Handling Complementary Products that Don’t Compete

A retailer must understand how to suggest to customers psychologically. Research has shown that most purchases are made based on emotional impulses and are later justified with logical arguments. The retailer must understand that people would normally come to the store for the products they have in mind. However, they can be made to purchase more products if a good retail strategy is in place. One of these retail strategies is cross merchandizing. 

Cross merchandizing refers to the display of opposite and unrelated products together to get more sales. These unrelated products are not completely unrelated; they are however complementary products. For instance, dressing a mannequin in a clothing store with a tuxedo and putting beside it matching shoes. The customer may have the intention to only get a tuxedo but on seeing how matching the shoes are, there is high likelihood he would want to purchase the shoes. In big stores, the sections are designed to feature complementary goods. 

It is very important as a sales representative to understand that impulse buying is a very essential key tactic retailers play on. When you have bread on sale, you don’t put margarine or jam far away from it. Complementary products are meant to be as a complementing aspect to other products. For instance, shoes to a piece of suit or power bank to a cell phone complement each other.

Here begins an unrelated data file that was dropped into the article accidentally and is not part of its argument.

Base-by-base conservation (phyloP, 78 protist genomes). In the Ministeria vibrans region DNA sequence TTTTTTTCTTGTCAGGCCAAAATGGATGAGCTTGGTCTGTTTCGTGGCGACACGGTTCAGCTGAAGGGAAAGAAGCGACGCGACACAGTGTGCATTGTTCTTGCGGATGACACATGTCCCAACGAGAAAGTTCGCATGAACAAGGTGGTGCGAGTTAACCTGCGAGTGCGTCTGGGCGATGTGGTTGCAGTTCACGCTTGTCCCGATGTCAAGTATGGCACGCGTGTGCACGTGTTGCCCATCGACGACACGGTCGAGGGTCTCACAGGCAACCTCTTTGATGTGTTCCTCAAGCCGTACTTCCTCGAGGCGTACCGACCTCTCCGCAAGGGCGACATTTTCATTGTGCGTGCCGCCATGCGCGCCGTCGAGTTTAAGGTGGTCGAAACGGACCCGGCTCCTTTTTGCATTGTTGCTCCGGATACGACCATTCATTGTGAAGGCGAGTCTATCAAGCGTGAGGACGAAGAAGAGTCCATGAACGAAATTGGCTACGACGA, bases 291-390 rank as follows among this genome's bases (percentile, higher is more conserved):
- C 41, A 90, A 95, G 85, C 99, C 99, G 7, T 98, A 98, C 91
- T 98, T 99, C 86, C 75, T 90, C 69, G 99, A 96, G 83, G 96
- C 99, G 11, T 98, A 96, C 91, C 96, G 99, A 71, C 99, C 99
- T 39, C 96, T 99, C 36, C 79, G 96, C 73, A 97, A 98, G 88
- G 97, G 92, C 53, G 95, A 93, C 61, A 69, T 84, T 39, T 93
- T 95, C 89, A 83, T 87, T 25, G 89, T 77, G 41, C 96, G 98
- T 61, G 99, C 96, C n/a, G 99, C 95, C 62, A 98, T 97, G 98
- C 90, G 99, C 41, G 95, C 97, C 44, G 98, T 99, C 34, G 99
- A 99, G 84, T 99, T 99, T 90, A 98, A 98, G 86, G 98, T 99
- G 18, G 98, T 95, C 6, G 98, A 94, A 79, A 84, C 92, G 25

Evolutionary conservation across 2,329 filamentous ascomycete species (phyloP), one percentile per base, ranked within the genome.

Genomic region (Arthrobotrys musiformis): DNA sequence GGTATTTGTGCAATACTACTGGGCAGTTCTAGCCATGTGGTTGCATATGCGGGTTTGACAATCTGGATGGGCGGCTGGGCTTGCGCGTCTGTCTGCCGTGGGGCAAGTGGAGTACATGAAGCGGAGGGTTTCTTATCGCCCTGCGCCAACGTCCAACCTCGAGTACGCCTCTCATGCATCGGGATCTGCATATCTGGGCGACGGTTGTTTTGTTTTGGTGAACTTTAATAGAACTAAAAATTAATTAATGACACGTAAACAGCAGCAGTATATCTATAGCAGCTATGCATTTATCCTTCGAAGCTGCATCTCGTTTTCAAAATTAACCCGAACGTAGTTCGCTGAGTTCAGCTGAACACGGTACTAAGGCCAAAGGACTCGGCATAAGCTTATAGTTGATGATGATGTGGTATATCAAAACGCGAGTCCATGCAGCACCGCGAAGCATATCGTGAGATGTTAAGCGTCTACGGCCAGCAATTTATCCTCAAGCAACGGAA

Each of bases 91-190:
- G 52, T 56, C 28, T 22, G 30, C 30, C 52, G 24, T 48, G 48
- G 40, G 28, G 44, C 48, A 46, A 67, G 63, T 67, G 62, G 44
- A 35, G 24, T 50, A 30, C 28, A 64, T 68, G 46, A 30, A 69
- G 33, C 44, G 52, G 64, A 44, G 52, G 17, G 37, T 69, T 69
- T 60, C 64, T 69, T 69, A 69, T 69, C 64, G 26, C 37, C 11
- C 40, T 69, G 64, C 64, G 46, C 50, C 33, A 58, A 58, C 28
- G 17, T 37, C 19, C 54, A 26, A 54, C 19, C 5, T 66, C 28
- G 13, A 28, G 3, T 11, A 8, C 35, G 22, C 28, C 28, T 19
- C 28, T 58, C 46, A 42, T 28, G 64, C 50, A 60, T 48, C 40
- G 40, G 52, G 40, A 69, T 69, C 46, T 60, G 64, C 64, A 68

You have to think like the average consumer when arranging products. A consumer may need one thing and forget the essentiality of the other product to the one to be purchased. It is the retailer’s job to suggest it to the retailer by strategically placing it near the other product. 

This strategy has found place in e-commerce. Normally, the product searched for by the customer will be display in the search results. However, complementary products will be placed on the same page. For instance, if the customer searched for cell phones, cell phones will be displayed. However, phone cases, and other phone accessories will be displayed on the page to make suggestions to the customer. More, if the customer has been a frequent user of the e-commerce platform, the history of products can be used to suggest products that the customer might likely be interested in. 

The use of the section titled “customers who bought this item also bought…” on the e-commerce platform has proven to be highly productive in generating sales. Amazon is an e-commerce website that uses this strategy well.

A form of cross merchandizing is used in showcase windows also known as window displays. A full home scene is beautifully display with furniture and home accessories. You can find Arabian rugs under the center table. The items are different. A customer may have only the intention of buying furniture but seeing how beautifully the rug matches the furniture, there is a likelihood of purchase. 

Generating more sales at retail requires understanding the thought pattern of consumers. People don’t, many times, have the intention of purchasing some products but seeing the complementary product and knowing how fitting it really is would motivate a purchase.